4/26/2017: Trump’s FCC bulldozes open internet rules without a plan B, Yahoo Finance

The copy I filed went into more detail about FCC chair Ajit Pai’s weird, red-baiting attack on the liberal tech-policy group Free Press, but my editor thought that was a little too much inside baseball. I should note that I’ve spoken at two of Free Press’s events, most recently in Denver in 2013; I may have missed any praise from the organizers for Marx and Lenin when I ditched the conference for an afternoon to see the Rockies home opener.

4/27/2017: Trump’s FCC chair issues attack on open internet rules, Yahoo Finance

A day after Pai spoke about his intention to demolish the current net-neutrality rules, I unpacked the FCC notice of proposed rulemaking that would accomplish that goal.

4/29/2017: How to get 4 billion unconnected people online, Yahoo Finance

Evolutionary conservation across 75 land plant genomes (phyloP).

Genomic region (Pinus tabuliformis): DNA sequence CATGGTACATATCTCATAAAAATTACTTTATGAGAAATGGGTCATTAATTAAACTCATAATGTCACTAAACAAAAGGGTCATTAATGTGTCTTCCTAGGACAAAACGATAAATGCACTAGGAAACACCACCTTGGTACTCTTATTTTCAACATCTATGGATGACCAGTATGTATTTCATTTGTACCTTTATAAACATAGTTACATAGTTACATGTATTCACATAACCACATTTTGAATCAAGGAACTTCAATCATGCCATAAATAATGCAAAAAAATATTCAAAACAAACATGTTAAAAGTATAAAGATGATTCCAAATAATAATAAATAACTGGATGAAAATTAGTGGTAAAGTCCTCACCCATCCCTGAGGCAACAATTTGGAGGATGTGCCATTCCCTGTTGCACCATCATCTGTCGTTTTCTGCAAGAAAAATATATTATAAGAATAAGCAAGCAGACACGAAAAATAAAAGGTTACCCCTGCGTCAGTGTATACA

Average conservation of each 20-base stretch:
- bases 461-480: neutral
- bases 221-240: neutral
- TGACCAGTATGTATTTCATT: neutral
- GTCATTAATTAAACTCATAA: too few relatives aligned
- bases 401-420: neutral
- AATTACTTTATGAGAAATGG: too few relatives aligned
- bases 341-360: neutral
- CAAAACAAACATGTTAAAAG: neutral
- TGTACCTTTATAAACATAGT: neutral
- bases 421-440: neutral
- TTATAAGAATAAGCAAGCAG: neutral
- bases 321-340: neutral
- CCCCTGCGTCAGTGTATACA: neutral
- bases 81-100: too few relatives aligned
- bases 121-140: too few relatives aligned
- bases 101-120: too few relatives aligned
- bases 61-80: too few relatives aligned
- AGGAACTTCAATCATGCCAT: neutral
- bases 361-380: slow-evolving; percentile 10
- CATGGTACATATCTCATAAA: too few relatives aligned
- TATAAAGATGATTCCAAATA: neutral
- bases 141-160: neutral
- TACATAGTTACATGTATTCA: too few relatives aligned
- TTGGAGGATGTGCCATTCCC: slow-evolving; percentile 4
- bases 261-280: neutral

I wrote this post about the issues that keep some four billion people off the Internet after attending a Tuesday IEEE event featuring TCP/IP co-author Vint Cerf, but this week’s surplus of net-neutrality news caused it to get set aside for a few days. Having a chance to talk shop with one of the inventors of the Internet remains a mind-bending experience.

4/30/2017: Your data is priceless; that’s why some apps sell it, USA Today

Writing this piece about the amount of access some apps have to your data led me to yank the TripIt app out of my Gmail–I can have that service advise me about changes to my travel plans almost as easily by forwarding booking e-mails to it. And that way, I won’t have TripIt thinking an incremental e-mail from an airline or Amtrak represents a new itinerary.

Weekly output: Internet-provider privacy (x2), net neutrality, online privacy advice

I spent the first two days of the week commuting to Reston (by Metro and then Bikeshare) for a fascinating conference on drone policy issues. That hasn’t yielded a story yet, but it should soon.